Did Ezra really believe himself to be guilty of this? Did he really think–given that he knew about Noah and Lot–that God would include Ezra in his judgment if it came? Of course not. But, he was a priest not a prophet. It was his job to reconcile the people with God.

And, Ezra knew that God’s people were interconnected. In order for God’s promises to Abraham, Moses, David and the whole nation to happen, the nation had to survive so that God would bless it. That’s a main reason why God gave the command not to intermarry–so that Israel would survive as an independent nation instead of being absorbed into other nations and cultures. Think about the other nations listed in verse1: “the Canaanites, Hittites, Perizzites, Jebusites, Ammonites, Moabites, Egyptians and Amorites.” Only the Egyptians remain from that list. The rest were absorbed into other nations through intermarriage just like this. Israel remains to today, too, but this disobedience could easily have caused Israel’s extinction. Furthermore, intermarriage with other nations and cultures would have corrupted Israel’s worship just as Solomon worshipped other gods to please his foreign wives.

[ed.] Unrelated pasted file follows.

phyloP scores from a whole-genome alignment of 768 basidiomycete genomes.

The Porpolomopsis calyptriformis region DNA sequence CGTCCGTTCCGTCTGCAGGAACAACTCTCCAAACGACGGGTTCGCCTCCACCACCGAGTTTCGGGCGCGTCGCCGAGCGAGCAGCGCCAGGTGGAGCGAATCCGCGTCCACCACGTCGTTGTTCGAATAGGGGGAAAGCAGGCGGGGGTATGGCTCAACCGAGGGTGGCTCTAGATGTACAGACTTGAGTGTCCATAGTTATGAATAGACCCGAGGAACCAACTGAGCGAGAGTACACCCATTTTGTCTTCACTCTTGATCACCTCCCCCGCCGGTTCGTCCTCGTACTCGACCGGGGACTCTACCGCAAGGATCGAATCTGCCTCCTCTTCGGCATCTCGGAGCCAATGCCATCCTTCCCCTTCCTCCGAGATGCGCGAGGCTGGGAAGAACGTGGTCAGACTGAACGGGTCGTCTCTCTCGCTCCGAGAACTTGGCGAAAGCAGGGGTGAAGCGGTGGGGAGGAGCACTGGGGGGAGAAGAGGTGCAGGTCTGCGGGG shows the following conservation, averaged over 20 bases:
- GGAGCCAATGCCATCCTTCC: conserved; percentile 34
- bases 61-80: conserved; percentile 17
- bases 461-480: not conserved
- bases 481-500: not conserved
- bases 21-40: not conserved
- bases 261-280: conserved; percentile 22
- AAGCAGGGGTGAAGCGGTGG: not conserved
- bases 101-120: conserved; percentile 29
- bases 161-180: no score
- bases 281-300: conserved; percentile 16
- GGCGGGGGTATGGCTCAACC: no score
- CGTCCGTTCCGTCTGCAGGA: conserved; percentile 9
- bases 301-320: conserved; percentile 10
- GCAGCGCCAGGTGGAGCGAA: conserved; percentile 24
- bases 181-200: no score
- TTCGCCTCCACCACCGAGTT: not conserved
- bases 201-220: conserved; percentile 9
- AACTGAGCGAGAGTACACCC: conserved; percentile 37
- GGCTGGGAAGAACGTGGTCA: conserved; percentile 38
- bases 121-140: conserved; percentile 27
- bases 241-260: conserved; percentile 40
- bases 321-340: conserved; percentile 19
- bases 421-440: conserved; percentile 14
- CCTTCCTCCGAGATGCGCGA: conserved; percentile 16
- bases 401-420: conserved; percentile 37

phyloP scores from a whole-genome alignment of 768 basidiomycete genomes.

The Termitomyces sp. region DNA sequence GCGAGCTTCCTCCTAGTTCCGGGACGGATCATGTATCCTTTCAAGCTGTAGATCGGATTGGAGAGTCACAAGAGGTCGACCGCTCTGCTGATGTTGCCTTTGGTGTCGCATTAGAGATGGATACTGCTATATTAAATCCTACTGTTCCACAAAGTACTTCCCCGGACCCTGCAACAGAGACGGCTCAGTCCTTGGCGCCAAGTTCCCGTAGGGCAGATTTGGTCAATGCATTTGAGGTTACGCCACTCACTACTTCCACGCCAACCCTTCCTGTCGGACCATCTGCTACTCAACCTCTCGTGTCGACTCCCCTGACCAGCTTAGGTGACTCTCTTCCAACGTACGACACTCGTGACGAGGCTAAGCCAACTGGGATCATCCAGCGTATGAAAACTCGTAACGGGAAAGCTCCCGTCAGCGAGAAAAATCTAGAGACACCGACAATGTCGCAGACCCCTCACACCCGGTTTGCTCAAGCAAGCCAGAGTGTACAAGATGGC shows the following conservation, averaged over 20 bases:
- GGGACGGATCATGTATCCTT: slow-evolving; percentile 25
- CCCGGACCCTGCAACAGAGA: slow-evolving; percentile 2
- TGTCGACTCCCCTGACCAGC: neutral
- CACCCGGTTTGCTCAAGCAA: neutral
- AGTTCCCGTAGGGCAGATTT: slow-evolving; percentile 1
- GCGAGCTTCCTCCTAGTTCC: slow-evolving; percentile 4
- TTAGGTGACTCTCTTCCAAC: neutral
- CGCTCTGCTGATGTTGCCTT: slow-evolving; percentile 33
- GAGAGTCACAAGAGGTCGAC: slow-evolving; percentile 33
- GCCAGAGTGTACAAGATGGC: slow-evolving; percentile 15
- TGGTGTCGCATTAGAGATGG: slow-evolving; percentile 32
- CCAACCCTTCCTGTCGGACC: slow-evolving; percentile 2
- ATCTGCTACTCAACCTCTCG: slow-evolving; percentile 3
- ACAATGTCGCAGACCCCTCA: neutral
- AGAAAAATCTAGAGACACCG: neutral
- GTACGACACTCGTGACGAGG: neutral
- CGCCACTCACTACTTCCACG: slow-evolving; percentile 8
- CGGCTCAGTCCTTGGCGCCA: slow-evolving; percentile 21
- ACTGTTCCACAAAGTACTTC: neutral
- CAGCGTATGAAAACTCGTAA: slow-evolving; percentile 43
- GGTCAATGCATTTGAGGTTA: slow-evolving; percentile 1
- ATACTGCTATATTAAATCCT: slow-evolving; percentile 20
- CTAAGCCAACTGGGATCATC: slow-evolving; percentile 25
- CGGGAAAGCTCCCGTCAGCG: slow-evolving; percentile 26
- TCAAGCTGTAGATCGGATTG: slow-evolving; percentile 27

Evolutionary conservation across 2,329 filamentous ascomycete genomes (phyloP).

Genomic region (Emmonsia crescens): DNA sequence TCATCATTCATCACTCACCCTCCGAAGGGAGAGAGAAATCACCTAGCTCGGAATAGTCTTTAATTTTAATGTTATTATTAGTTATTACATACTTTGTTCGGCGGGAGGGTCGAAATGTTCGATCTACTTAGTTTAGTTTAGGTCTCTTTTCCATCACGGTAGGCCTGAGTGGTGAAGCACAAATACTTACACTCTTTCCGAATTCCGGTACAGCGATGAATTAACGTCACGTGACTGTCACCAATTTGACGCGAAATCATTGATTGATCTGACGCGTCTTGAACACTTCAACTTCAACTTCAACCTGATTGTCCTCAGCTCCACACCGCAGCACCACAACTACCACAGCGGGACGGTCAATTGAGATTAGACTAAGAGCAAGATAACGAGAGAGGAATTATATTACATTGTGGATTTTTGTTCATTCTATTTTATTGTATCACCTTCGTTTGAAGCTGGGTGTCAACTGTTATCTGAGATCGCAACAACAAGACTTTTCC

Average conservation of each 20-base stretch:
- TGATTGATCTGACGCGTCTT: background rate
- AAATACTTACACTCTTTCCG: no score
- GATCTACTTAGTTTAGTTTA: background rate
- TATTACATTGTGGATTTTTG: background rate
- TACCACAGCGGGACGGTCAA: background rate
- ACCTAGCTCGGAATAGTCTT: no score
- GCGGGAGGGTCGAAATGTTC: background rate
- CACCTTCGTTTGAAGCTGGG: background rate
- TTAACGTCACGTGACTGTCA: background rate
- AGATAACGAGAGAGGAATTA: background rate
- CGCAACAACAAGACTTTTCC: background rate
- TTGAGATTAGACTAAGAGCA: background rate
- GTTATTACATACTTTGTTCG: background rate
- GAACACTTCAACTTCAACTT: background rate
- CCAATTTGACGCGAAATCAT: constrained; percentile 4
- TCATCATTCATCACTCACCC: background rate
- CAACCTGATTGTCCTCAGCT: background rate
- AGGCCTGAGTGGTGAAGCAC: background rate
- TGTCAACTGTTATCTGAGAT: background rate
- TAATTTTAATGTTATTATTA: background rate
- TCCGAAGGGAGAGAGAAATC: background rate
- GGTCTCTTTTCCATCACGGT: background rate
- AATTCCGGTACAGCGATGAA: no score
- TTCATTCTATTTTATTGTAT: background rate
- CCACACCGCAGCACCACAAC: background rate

We’re not ethnically interconnected like Israel was but we are interconnected with one another spiritually. It goes against the culture of “rugged individualism” that we’ve inherited as Americans* but we are the body of Christ. The legs of a person’s body may be strong enough to run a marathon but if that person has a heart attack while running, the whole body dies. Even those strong, tan legs will fall.

So, sins that are widespread among our church body affect us all. We need each other and God has given us the ability through spiritual gifts to help one another. But we can also harm one another. One aspect of spiritual leadership, then, is to lead in what might be called “corporate repentance” for widespread disobedience in a church, a family, or any other group of professing believers.

*Apologies to those who read this in Kingston, Ontario and elsewhere in the world.

Your First Instinct

Reflex test